WPA Mrs. Sara (Lund) Bonney

 

Writer: Georgia B. Redfield

Mar 14 1938

 

Interview with: MRS. SARA (LUND) BONNEY

 

IN WHOSE MIND A MUSEUM FOR ROSWELL ORIGINATED

TEACHER OF ROSWELL's FIRST SCHOOL.

 

Mrs. Sara (Lund) Bonney, wife of C. D. Bonney, was the first person to implant the idea of a Roswell Museum, in the minds of the members of the Chaves County [Archaeological?] and Historical Society.

Since the first day the idea was instituted, and actual building of the museum had begun, Mrs. Bonney has been a continual inspiration in the achievement of new plans, that have gradually developed onto one to the finest cultural institutions in Southeast New Mexico.

The fine Pueblo style building, that has materialized from Mrs. Bonney's original modest plans, of a one room inexpensive structure, now stands as a memorial to the early settlers, and is dedicated to the "Pioneers and Builders of Roswell".

Mrs. Bonney herself, is one of the pioneers and outstanding builders, to whom a large share of honor is due. She has been treasurer of the Archaeological and Historical Society - that sponsored the building of the museum, thro'ugh all of the years since its organization in 1930. As one of the members of the building committee she worked untiringly with other faithful members, until the plans for the building were set in operation.

Mrs. Bonney realized that the valuable archaeological collection which she assisted in collecting - some of which were donated by the State Museum - now cared for and housed in the Roswell Museum, will be of much educational value for the citizens of Roswell and for future generations.

As the first teacher in the Roswell district, Mrs. Bonney - who was Sara Lund- besides implanting the seeds of knowledge in the minds of the children of the early settlers, encouraged their expression in the cultural arts. In music, drama, writing, and especially in [painting?] the art in which she has showed a [master?] hand, as proved by her fine work in portraiture and Indian life, that would grace the art collections in any private home, or be a credit to art exhibits in large eastern cities where fine art is recognized and appreciated.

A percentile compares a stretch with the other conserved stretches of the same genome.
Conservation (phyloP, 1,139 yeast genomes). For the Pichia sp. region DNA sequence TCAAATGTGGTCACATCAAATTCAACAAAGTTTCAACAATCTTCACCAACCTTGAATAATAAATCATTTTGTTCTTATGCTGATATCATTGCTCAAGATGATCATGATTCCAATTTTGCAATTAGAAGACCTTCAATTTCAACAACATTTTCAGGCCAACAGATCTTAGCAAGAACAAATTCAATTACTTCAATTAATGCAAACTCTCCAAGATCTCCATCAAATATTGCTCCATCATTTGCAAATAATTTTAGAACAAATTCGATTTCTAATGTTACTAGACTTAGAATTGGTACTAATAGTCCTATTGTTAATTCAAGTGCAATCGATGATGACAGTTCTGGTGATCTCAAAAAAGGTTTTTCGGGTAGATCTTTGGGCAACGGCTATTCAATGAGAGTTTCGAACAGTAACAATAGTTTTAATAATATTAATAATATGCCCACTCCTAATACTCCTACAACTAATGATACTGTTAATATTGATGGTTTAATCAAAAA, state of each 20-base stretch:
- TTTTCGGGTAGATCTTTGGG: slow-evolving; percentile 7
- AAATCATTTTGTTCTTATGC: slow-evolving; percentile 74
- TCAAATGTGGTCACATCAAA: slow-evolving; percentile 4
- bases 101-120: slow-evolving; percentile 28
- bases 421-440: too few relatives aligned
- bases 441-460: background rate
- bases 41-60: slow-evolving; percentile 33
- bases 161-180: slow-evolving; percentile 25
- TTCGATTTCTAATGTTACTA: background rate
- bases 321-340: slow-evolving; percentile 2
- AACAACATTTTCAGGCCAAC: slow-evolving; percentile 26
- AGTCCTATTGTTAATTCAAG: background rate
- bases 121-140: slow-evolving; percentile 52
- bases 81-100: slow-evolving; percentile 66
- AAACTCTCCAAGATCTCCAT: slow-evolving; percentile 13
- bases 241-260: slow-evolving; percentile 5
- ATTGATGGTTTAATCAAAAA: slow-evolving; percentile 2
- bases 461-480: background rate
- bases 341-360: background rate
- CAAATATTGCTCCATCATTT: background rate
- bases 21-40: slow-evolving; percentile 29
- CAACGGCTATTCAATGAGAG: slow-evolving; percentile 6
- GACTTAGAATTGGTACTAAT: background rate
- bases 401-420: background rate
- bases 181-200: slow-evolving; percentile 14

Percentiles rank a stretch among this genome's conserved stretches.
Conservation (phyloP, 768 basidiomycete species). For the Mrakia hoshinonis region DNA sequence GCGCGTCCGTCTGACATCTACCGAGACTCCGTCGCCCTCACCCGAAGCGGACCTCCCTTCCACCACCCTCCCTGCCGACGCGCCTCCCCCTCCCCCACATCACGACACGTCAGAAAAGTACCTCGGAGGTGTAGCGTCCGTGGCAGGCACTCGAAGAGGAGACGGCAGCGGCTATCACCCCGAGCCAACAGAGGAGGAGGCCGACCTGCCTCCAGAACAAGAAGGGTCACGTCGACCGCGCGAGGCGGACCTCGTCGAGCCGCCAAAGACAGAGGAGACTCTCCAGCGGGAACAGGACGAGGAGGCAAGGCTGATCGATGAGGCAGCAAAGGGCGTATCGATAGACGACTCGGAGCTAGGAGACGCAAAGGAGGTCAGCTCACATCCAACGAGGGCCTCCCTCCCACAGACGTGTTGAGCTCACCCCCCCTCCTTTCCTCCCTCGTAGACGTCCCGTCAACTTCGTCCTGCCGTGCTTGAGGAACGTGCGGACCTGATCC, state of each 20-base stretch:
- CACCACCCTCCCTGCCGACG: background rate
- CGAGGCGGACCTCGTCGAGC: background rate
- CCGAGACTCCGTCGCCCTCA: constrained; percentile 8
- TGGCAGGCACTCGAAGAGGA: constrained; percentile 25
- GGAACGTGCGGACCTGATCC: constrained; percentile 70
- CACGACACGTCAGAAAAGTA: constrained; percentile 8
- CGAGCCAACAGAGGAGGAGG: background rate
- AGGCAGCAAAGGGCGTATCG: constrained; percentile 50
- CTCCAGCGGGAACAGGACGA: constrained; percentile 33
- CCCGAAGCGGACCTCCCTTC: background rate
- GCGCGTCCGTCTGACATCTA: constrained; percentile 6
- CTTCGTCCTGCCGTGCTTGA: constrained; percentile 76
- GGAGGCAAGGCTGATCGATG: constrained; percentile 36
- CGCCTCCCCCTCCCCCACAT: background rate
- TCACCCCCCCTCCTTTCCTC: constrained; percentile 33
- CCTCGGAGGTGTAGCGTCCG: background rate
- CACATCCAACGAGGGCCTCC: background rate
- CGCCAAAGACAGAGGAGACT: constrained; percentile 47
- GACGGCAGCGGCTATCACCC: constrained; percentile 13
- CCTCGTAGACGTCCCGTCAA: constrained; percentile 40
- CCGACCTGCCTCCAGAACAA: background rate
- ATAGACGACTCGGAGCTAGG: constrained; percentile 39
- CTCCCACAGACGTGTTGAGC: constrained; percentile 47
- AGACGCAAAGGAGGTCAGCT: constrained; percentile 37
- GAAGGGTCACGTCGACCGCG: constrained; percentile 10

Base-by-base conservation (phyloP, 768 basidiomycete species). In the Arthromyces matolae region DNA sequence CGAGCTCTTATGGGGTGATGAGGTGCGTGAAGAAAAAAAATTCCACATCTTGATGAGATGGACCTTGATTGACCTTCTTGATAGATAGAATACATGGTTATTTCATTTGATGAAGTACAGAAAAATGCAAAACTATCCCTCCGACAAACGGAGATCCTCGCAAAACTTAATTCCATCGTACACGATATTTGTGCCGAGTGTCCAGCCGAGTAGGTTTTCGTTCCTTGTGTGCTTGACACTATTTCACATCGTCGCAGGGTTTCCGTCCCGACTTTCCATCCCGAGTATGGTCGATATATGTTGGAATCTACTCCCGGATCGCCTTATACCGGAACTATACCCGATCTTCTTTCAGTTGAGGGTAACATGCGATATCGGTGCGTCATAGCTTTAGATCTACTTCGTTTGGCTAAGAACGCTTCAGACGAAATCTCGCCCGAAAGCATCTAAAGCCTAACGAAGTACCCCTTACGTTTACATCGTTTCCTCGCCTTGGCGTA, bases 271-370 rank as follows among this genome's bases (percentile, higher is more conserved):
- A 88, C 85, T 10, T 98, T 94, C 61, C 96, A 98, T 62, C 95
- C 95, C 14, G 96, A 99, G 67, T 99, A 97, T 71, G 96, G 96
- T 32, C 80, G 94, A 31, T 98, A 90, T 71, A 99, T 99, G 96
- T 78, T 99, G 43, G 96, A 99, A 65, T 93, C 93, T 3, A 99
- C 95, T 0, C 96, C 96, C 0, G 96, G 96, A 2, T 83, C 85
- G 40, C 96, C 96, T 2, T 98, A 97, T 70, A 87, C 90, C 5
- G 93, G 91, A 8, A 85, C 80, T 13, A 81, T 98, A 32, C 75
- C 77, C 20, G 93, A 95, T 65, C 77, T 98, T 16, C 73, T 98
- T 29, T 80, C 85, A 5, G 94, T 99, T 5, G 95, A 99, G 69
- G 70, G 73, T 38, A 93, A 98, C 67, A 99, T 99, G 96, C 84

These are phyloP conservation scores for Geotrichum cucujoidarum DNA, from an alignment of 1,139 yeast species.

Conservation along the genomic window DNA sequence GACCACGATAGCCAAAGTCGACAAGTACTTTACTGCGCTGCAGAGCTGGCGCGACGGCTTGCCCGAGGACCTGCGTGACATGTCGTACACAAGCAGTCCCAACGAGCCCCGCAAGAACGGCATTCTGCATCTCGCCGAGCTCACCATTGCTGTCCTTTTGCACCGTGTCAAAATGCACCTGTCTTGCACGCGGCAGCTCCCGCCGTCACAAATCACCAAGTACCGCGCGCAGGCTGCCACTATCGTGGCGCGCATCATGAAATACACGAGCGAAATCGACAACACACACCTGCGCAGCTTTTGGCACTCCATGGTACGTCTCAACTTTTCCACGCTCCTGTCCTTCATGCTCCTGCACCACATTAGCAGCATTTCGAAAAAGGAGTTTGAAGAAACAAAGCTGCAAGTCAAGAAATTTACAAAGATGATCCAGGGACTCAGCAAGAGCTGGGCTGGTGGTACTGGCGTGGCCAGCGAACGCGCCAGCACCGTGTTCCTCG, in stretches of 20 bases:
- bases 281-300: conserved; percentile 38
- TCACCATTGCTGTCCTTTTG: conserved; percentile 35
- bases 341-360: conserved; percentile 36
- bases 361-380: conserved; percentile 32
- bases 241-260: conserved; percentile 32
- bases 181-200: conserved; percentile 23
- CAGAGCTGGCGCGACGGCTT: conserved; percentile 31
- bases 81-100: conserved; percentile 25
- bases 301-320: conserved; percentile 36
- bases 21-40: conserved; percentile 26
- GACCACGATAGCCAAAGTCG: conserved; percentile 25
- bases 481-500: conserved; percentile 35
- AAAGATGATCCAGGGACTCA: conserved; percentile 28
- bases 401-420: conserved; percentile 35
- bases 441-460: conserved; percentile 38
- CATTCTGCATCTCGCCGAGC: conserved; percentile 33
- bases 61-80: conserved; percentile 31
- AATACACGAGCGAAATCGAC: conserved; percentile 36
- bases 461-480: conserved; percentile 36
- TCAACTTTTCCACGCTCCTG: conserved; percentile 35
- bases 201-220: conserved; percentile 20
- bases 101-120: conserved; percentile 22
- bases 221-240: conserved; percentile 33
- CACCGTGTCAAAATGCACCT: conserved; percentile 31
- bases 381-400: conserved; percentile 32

Sara Lund (who is now Mrs. Bonney) was born in Canada in 1868. When a young child she moved with her parents, R. E. Lund, and [Sophronia (Ranous)?] Lund, to Greenville, Michigan, where she received her early education in the Greenville Public Schools and graduated in the Greenville Normal School.

After graduating, Sara Lund, with her parents and a sister, Maude and three brothers Fletcher, Bert, and Robert moved in 1886 to White Oaks, New Mexico for the benefit of the [h?] of her brother Bert.

Shortly after the arrival in New Mexico of the Lund family, a new, large, one room, adobe school building having a stone foundation, wooden floors, and a shingle roof, was completed nearly a half a mile southeast, across the Hondo Rover from the village that is now the City of Roswell. This building replaced the first small sod covered, dirt floor, adobe structure erected in 1885, which was taught by Asbury C. Rogers, an attorney.

A new teacher was needed for the larger and better school building, which was planned to serve as Sunday school, church, dance hall, and community gatherings of all kinds.

Judge Edmund T. Stone who settled in the Berrendo River district in 1878, on hearing of the arrival in New Mexico of Miss Sara Lund, "recently graduated", went to White Oaks, and secured her acceptance of the position of teacher of the new school. She accompanied him on his return to Roswell on the old Roswell Lincoln stage.